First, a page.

Melodium appeared on the scene at the turn of the century and has been releasing music ever since. With nearly twenty releases to his credit, he’s begun to take inventory: to look back, reassess, and revisit his body of work. This process began with Lixiviat and Lixiviat 2, a pair of mini-discs that placed older material in newer clothes. Then came the self-explanatory Compilation 15 years, which included one track from each release. And now there’s Taramae, which was assembled in 2011 but contains material stretching back to 2000.
It would be easy to say that France’s Laurent Girard is seeking perspective, weighing his own work, finding some segments wanting and others worth preserving. Artists release retrospectives for various reasons: to gauge the distance traveled, to summarize a body of work before retiring, or to close a chapter before turning a new page. From the sound of Taramae, it appears that the reason is the latter, as the new album is unlike anything he’s ever released.
We’ve come to expect a few things from Melodium releases. The songs will be short (with occasional exceptions, such as the 28-minute “insomnia”), while the mood will be what the artist once described as “music for sadly happy people”. His last completely new album, The Island, contained vocals, a direction we were not entirely pleased with but grudgingly accepted, as instrumental music does face an uphill battle. But Taramae drops the vocals, extends the songs (five tracks in the 8-minute range and one at 18), and moves noticeably away from the twee. From start to finish, this is Melodium’s moodiest, most developed and most consistent work to date.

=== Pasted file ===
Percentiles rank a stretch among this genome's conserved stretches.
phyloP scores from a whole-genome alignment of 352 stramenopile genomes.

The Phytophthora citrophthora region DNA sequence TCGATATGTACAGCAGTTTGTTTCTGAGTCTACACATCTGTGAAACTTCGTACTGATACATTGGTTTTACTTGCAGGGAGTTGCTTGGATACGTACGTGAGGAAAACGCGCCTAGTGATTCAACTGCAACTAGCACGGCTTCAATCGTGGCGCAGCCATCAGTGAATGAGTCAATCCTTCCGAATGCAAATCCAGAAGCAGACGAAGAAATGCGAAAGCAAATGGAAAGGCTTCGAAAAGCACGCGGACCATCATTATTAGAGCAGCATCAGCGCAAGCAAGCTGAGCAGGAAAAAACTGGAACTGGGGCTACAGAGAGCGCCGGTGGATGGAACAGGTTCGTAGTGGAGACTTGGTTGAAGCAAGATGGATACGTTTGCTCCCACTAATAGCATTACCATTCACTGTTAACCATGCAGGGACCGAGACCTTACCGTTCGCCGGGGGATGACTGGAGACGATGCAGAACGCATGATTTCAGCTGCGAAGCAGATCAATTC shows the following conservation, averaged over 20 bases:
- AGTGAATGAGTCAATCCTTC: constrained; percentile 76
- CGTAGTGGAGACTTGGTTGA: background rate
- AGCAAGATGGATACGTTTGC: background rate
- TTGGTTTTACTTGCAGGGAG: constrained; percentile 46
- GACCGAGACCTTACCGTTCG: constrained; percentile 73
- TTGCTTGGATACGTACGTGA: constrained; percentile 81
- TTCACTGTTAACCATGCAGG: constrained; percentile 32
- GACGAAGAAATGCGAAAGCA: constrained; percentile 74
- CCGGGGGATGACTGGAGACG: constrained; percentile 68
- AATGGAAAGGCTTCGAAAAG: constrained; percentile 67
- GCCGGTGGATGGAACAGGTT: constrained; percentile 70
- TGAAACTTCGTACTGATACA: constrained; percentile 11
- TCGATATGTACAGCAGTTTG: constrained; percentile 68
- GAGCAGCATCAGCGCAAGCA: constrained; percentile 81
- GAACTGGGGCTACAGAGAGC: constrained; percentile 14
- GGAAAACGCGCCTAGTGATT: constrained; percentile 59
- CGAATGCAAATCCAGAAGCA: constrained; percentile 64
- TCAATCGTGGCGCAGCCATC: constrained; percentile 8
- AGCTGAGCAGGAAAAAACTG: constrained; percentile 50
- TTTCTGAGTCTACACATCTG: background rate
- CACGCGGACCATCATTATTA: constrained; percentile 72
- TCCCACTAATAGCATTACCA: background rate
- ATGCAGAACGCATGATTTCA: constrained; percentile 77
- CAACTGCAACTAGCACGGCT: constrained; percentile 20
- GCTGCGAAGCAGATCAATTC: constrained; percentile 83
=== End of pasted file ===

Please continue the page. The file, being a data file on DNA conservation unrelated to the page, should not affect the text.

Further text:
Yet while moody, the album is not dark. Warm sounds still abound, placed in a grander context. On “thingholt”, Melodium’s familiar piano is rained upon, first by droplets, then by synthesizer. Halfway through, a rusty drone takes over, followed by a clear, pounding beat. And then, out of nowhere, the piano re-stakes its claim, dancing circles around the room with a military snare before allowing soft electronics to cut in. On “vinkend”, a techno beat advances and retreats, aware that it is not the main character of the play. What in the world is going on here? Girard is no longer writing miniatures; he’s penning suites. Each song contains numerous chapters, and each shift is simultaneously smooth and unexpected.
There’s still enough of the old Melodium here to satisfy old fans: the mid-piece shift of “collioure”, which exudes a carnival-like atmosphere; the glockenspiel of “vazgone ; and of course, the prevalent piano. Unlike The Island, which risked alienating fans, Taramae seeks to reward them with something more substantial: aural meals instead of snacks. By broadening his horizons and deepening his sound, Girard may have produced the best album of his storied career. (Richard Allen)